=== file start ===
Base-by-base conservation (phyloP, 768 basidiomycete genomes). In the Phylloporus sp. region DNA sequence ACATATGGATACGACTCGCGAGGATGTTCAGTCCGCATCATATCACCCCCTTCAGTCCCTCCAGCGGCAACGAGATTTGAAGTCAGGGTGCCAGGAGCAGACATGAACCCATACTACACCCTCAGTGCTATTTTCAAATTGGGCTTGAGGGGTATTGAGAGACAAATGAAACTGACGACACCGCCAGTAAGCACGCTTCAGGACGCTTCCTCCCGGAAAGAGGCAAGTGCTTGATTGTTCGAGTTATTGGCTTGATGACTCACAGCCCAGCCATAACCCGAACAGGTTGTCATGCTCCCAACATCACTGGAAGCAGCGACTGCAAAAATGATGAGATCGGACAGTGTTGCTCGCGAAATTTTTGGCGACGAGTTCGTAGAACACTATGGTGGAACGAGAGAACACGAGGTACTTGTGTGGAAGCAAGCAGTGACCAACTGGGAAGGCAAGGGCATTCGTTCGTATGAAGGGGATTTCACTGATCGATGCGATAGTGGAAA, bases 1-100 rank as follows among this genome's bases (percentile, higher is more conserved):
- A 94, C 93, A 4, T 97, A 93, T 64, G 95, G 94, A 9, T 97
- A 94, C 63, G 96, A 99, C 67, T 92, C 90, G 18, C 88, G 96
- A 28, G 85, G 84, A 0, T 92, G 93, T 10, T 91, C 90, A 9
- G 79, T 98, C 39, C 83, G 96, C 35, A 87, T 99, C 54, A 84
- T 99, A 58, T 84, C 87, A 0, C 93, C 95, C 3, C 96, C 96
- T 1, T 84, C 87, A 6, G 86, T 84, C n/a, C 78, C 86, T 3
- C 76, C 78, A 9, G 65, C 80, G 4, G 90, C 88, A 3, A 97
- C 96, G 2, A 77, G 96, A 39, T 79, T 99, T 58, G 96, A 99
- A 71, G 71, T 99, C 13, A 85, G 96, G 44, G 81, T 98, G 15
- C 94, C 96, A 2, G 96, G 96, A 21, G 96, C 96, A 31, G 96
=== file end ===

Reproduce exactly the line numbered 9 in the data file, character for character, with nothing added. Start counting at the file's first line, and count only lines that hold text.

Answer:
- C 96, G 2, A 77, G 96, A 39, T 79, T 99, T 58, G 96, A 99